It’s difficult for me to classify the Finisher into any one category. Berkley has baked the DNA of traditional jerkbaits, glide baits, and jigging raps into one package. The resulting hard bait has an auspicious and versatile action.
Most impressive here is the lateral action. It darts side to side 1 to 2 feet on each rod twitch. Again, this is another lure that will likely find a dual purpose in ice fishing.
Additionally, the flat bottom causes it to shimmy and flash on the fall. It’s pretty impressive that there’s simply no wasted motion here. The Finisher is constantly moving like a wounded baitfish regardless of where the angler is on the retrieve.
While using FFS, the Finisher hangs in the strike zone nicely, mainly because I found it would glide backward slightly on a slack line. This action allowed me to drop it right in the fish’s face. Berkley also demonstrated that this bait can be strolled or worked like a standard jerkbait. I noticed there’s a nice subtle wobble to it on a more standard retrieve.
The presentation can be as erratic or subtle as needed. I think the Finisher will be the most popular of these three offerings — and not just with anglers who own an expensive FFS unit, either. I’m most looking forward to working the Finisher vertically. I like to do a little bridge hopping in the summer months. The Finisher will be ideal for jigging the deep holes under river bridges in my area.Check Price at Cabela’s
The Krej will raise a few eyebrows in the fishing world this year. If you didn’t catch on, the name is “jerk” spelled backward. Had it come from any other company, I might have passed this kind of design off as a gimmick. However, I’ve been to Berkley’s factory and its extensive Spirit Lake, Iowa, testing facility. I know it’s not just marketing buzz when the company says this lure was in development for 2 years.
While fishing it, I found that, like the Finisher, there’s zero wasted motion here. It sinks fast and has a flat bottom. That part of the design delivers constant shivering, shuddering, and twitching action.
Even when the line is slack, this lure also slides backward on a slack line, allowing it to slide into cover or a fish’s face. It was effortless to keep an eye on it with FFS.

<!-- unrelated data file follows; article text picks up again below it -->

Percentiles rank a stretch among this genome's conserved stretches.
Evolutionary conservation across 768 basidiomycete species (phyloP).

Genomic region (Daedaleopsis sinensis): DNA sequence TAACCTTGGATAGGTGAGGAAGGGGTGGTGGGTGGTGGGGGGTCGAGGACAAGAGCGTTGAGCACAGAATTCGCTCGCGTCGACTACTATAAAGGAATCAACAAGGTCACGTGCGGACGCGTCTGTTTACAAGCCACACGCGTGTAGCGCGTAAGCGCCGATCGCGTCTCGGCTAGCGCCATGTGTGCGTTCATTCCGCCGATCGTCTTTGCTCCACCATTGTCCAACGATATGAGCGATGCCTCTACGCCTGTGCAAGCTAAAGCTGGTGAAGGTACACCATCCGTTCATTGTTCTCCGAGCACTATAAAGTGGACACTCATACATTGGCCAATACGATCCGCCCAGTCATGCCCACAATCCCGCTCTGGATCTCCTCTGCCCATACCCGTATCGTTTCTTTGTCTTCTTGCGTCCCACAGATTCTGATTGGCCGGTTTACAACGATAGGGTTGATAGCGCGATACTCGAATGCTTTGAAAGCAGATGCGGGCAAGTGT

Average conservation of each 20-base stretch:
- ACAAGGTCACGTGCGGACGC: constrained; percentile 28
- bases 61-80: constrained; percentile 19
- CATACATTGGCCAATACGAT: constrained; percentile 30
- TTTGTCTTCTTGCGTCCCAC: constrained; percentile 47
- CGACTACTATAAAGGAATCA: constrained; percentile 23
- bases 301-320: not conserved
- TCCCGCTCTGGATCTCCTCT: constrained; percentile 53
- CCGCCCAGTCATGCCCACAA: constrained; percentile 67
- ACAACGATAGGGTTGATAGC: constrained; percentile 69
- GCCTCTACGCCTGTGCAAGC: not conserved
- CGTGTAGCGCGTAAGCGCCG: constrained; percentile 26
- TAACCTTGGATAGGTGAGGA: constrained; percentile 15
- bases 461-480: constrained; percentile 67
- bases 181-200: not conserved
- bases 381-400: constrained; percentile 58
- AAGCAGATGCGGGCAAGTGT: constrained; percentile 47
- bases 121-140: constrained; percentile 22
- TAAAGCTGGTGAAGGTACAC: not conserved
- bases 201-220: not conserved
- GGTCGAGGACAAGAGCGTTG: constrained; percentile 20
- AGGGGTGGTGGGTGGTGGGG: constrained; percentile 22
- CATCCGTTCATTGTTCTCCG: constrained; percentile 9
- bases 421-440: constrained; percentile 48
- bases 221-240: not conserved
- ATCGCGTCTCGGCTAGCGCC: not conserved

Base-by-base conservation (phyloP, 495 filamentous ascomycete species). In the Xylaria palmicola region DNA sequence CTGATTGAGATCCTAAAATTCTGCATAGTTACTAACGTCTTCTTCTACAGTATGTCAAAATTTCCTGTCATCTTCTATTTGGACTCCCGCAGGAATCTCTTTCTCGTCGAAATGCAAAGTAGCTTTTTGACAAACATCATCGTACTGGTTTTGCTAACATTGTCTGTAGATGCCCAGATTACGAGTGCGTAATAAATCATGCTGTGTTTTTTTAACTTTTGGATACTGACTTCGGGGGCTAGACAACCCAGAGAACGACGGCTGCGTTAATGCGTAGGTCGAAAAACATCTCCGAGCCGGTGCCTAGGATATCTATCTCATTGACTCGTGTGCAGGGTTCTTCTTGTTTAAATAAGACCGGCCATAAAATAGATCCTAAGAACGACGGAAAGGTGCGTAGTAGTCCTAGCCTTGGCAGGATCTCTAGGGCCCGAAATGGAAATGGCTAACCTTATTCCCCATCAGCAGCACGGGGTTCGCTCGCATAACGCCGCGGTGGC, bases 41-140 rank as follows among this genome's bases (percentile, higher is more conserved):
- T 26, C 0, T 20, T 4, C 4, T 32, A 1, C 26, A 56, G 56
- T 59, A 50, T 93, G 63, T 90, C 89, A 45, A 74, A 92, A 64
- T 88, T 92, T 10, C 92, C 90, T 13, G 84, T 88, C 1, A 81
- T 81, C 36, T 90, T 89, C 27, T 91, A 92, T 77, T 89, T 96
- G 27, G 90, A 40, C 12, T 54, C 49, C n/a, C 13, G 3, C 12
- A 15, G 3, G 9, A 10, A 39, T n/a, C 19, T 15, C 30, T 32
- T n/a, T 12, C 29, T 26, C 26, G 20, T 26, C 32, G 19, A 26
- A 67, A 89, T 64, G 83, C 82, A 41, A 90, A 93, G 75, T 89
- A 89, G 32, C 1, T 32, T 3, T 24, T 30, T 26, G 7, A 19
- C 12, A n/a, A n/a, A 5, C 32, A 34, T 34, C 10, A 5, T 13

However, the thing that sets this lure apart is the surging action. I’ve seen plenty of injured baitfish fleeing bass before. Most injured baitfish tend to break for the surface, where most get eaten. The Krej does a fantastic job of imitating that behavior.
That’s thanks to the upside-down lip, which Berkley calls “ascending lip tech.” Whatever they call it, this thing jumps up the water column fast. The lakes I fish here in southwestern Michigan are shallow and weedy. I finally have a jerkbait I can fish in them because it’s so easy to keep it above the grass.Check Price at Cabela’s
Are the New Berkley FFS Lures Worth It?
Yes. Although I only caught one small drum, I’ve been fishing long enough to know three winners when I see them. Berkley’s marketing emphasis on FFS might cause some average anglers to ignore them at first, though.
I can’t blame them for that, considering the costs of the tech. A brand-new FFS rig can easily cost $1,000-5,000, depending on accessories and setup. However, you don’t need an expensive fish finder to use these lures. The action of each lure is excellent. I think bank fishermen will also find a place for these in their tackle bags.
I would like to see a few more size options for the Krej. At launch, Berkley is only offering a 4-inch, 100mm size. I suspect Berkley will add to the lineup later, though. That’s my only real complaint about the launch offerings for these lures.
The bottom line is these three new lures will prove versatile beyond just the latest sonar technology. I’m looking forward to the end of the winter and the chance to use them again.